March 5, 1921 Public Works:

“The Lake Shore Motor Bus Corporation, a holding company, has taken over the business of the American Motor Bus Corporation and the Chicago Motor Bus Company.”

Prospectus for Lake Shore Motor Bus Corp. in 1922 Fitch Bond Book:


“1st & Coll. Tr. S. F. 8s. Due Dec. 1, 1935.
Dated Dec. 1, 1920. Interest payable June 1 and Dec. 1, at Central Trust Co., of Chicago. Illinois.
Tax Status—2% Federal Income Tax paid by the company without deduction.
Authorized $1,500,000; Outstanding $750,000; Reserved for Corp. Purposes $750,000
Purpose of Issue—Issued In connection with the acquisition of the securities and properties by the lien of this mortgage
Denominations—Coupon $100, $500 and $1,000.
Trustee—Central Trust Co. of Chicago Illinois.
Redeemable at 102½ and interest on any interest date upon 30 days' notice.
Sinking Fund—Annually beginning 1923 within B0 days after the date on which Its fiscal year ends, a sum equal to 25% of the Company's not earnings after deducting Interest charges and taxes for such year. The sinking fund payment shall be determined by an audit of the Company's affairs, made by a certified accountant selected or approved by the trustee. This fund is to be applied to the purchase or redemption of this issue at not over 102½ and interest. Bonds so acquired to be cancelled.

“Organization—Organized In 1921 to acquire all of the stock of the Chicago Motor Bus Co. all of the property or stock of the American Motor Bus Corp.

“Capitalization Outstanding: Common $750,000; Funded debt $750,000

“Secured by pledge of all of the stock (except qualifying shares) of the Chicago Motor Bus Co. - and by a mortgage on the fixed property of, or all of the stock (except qualifying shares) of the American Motor Bus Corp. free of any lien on the properties and equipment (unless such lien or liens are deposited with the trustee) and by a first mortgage on all real estate owned or to be acquired by the Lake Shore Motor Bus Corp.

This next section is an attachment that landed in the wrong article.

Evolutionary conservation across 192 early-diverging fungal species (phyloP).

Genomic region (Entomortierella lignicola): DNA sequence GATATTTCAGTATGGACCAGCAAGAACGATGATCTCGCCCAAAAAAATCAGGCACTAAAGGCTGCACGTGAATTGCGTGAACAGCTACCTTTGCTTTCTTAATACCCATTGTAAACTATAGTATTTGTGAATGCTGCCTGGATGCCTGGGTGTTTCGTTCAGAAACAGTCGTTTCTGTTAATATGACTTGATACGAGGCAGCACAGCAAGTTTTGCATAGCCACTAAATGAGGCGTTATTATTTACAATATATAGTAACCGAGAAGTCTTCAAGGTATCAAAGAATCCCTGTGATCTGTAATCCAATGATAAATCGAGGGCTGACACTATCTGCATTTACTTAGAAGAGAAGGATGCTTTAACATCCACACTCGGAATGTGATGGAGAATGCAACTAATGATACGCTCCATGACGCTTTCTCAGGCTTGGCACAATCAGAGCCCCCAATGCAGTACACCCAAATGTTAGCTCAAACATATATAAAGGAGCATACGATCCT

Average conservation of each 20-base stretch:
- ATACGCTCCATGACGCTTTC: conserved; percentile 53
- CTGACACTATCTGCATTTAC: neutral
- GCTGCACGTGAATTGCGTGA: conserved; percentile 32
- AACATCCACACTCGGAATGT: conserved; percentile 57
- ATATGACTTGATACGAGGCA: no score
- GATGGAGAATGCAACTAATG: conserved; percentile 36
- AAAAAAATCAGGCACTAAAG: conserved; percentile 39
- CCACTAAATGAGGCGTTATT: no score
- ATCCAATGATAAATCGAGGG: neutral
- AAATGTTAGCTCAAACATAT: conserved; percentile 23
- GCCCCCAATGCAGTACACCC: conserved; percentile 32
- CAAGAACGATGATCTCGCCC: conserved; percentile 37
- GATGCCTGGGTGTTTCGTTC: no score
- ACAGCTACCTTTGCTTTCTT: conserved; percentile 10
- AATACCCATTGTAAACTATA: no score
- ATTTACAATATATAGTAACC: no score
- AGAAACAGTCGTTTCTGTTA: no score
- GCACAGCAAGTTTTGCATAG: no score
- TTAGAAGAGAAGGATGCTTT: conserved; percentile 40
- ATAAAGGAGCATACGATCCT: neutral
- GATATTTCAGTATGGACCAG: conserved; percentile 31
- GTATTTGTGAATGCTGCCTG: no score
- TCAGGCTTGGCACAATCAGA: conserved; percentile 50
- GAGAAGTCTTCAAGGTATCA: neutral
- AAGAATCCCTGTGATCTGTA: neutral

“The Chicago Motor Bus Co. owns and operates 40 buses In Chicago.

“In June 1916 the Chicago Motor Bus Company was granted a franchise for a term of 20 years by the Commissioners of Lincoln Park, to operate its buses upon certain of the boulevards, parkways and streets of the North Side of Chicago; and In April, 1917. It received a Certificate of Necessity and Convenience from the State Public Utilities Commission governing these routes.

“In March, 1917, it secured from the South Park Commissioners a franchise for a term of 20 years, to operate its buses upon certain of the boulevards, parkways and streets of the South Side. As provided in these franchises. It has deposited $25,000 both with the Lincoln Park and South Park Commissioners.

The American Motor Bus Co. builds the cars for the Chicago Motor Bus Co.

“The Company and its subsidiaries own two modern, fire-proof buildings, the garage on Broadway, and the Operating Department on Rosemont Avenue, and have arranged to acquire a site for a new terminal on Clark Street near Wilson Avenue.

“With the completion of the present financing (as of March, 1921), there will be available a fleet of 57 buses, including 26 of the Sixty-Passenger All-Year Type, the latest development of the Motor Bus Industry.

Year ended Dec. 31: Gross. Net.
1921 $792,060 $182,686

“Original Market — $750,000 offered Feb., 1921, by The Stanwood Co., Chicago.”

January 1922 Bus Transportation:

“Inclosed upper deck improves earning capacity in inclement and cold weather. Seats sixty with weight of only 192 lb. per seat. Company operates 1,600,000 bus-miles a year and hauls 7,500,000 passengers.; Details of Equipment and Cost of Operation of Double-Deck Buses in Chicago

“HAVING been lifted from the receivership and reorganized with the Lake Shore Motor Bus Corporation as a holding company, the Chicago Motor Bus Company, which operates fifty-one buses over the north shore drives between the Loop and Devon Avenue, has purchased twenty-five buses of a new type from the American Motor Bus Corporation. The latter is the bus manufacturing subsidiary of the same holding company. One bus of this new type was in experimental use for about a year before it was decided to adopt this design. It proved to be much better as a revenue producer than the older open-top buses and hence the new buses of this type were purchased this year. Ten of these are now in service and others are being built.

“A comparison of the earnings of the experimental bus of this type with the average earnings of the three leading and three following buses of the open-top type is given in an accompanying table. In earnings per mile the inclosed-top averaged 16.84 per cent better than the open-top buses; the gain was 1.26 cents for the closed-top, in earnings per seat-mile.